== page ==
Last weekend I traveled to Champlain Valley, Vermont to report on the arts and culture scene. Though I’m an urbanite through and through, I was surprised how much I enjoyed the expansive landscapes and local art scene. Each town had its own vibe, Charlotte was rustic and scenic, Shelburne was full of day trip destinations, and Burlington was a hipster’s paradise. If you’re looking for an art-centric trip, don’t discount Vermont. The Champlain Valley offers you handcrafted artworks, artisanal food, and waterfront views all in one.
Where to Stay
You guys know I always prefer local, boutique lodgings to chain hotels. One of a Kind Bed and Breakfast in Burlington may as well have invented the “boutique” moniker. Run by the lovely host and talented artist Maggie Sherman, the B&B utilizes Maggie’s lakefront property to create a beautiful, well-appointed facility. There are two room options, the Suite, a charming set of rooms in the front of Maggie’s historic Victorian home (entirely separate from her personal living space) and the Cottage, a tiny oasis set further in on the grounds.
The setting is one of the hallmarks of the B&B. A lush, beautiful garden extends into the backyard overlooking gorgeous views of Lake Champlain. On a busy, lakefront street with easy accessibility to all the sights and sounds of Burlington, Maggie has succeeded in creating a private paradise. Guests are encouraged to sit out at sunset with a glass of wine or enjoy their morning coffee in the scenic garden.
The interior is equally charming. You can tell from stepping into the house (we stayed in the Suite) that Maggie is an artist. Every detail has been considered, every aesthetic choice contributes to the comfort of the guests. The Suite contains a bedroom with a queen sized bed, a sitting area with a couch, chair, and cupboard full of supplies, and a bathroom. Maggie’s own artwork is featured in the space, giving the rooms a personal touch.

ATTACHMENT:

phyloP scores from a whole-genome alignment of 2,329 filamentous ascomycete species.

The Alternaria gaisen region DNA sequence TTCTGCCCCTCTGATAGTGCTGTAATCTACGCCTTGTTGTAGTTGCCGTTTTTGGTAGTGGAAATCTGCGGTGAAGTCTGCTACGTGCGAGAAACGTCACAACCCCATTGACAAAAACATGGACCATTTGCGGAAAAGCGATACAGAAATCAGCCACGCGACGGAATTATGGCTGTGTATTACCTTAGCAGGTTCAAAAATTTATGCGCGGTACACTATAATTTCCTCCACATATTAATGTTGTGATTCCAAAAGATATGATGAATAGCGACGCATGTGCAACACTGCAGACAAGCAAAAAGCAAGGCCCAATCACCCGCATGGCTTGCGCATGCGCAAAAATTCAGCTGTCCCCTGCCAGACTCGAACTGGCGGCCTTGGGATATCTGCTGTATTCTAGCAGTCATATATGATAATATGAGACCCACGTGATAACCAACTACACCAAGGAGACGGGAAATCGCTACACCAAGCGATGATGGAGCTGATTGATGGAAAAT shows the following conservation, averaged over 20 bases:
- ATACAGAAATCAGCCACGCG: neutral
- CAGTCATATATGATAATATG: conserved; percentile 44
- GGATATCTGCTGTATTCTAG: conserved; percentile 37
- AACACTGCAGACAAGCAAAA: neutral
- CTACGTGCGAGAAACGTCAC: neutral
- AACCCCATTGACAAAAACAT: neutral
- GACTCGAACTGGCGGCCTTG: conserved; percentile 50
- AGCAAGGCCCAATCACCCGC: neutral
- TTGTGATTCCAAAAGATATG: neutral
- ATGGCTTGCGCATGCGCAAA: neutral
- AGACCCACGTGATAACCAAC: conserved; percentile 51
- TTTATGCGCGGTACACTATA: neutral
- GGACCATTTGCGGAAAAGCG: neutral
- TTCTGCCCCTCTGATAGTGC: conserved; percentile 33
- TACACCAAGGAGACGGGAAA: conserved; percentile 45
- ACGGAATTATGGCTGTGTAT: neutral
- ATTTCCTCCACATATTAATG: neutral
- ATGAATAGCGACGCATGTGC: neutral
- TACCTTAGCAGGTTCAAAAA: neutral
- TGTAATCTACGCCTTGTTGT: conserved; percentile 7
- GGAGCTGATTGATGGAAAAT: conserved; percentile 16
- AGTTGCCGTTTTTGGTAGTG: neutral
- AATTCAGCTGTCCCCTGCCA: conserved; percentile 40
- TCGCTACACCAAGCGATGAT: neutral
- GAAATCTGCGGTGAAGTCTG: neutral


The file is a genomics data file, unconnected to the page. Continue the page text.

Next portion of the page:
For breakfast, Maggie has stocked the sitting room cupboard with coffee, tea, granola, yogurt, and fresh fruit. Here too her penchant for details shines through. Glassware, visitor guides, corkscrews, umbrellas, bug spray, anything you might need Maggie has thought of and stocked for you. From the window of the sitting room you can watch the sun rise on the lake while enjoying your morning coffee. One of a Kind B&B offers an experience you can’t get a Hyatt or a Marriot, a true slice of the Champlain Valley life.
What to Do
One thing we noticed while traveling through Vermont is that there’s a visitor’s center virtually every mile. Signs denoting where you can find maps and attraction information litter the highways. Tourism is the trade of The Green Mountain State. As a result, there’s no shortage of things to do. I came to the state to cover The Clemmons Family Farm, a historic property in Charlotte. You can read more about my experience in The Bay State Banner.
I highly recommend the Shelburne Museum, an enormous compound with historical and artistic delights for the whole family. They were hosting a vintage car show for Father’s Day but what really drew my attention was the full-size steamboat they have on the grounds. Steamboat Ticonderoga was actually used to ferry passengers across the Champlain from 1906-1953. When it went out of commission in 1955 they moved it to the museum and you can now tour the boat to see what travel was like in the 1920s.
Just a few miles from the museum, you’ll find Shelburne Vineyard, an out-of-this-world experience for wine lovers. The grounds of the vineyard are beautiful and meticulously designed for an enjoyable experience. There are a number of outdoor seating areas overlooking the vineyards where you can enjoy a glass of wine in the summer sunshine. The Vineyard offers tours and tastings of their wines, I particularly enjoyed the Celestial bubbly white which comes in the most beautiful 500ML bottle, perfect for picnics.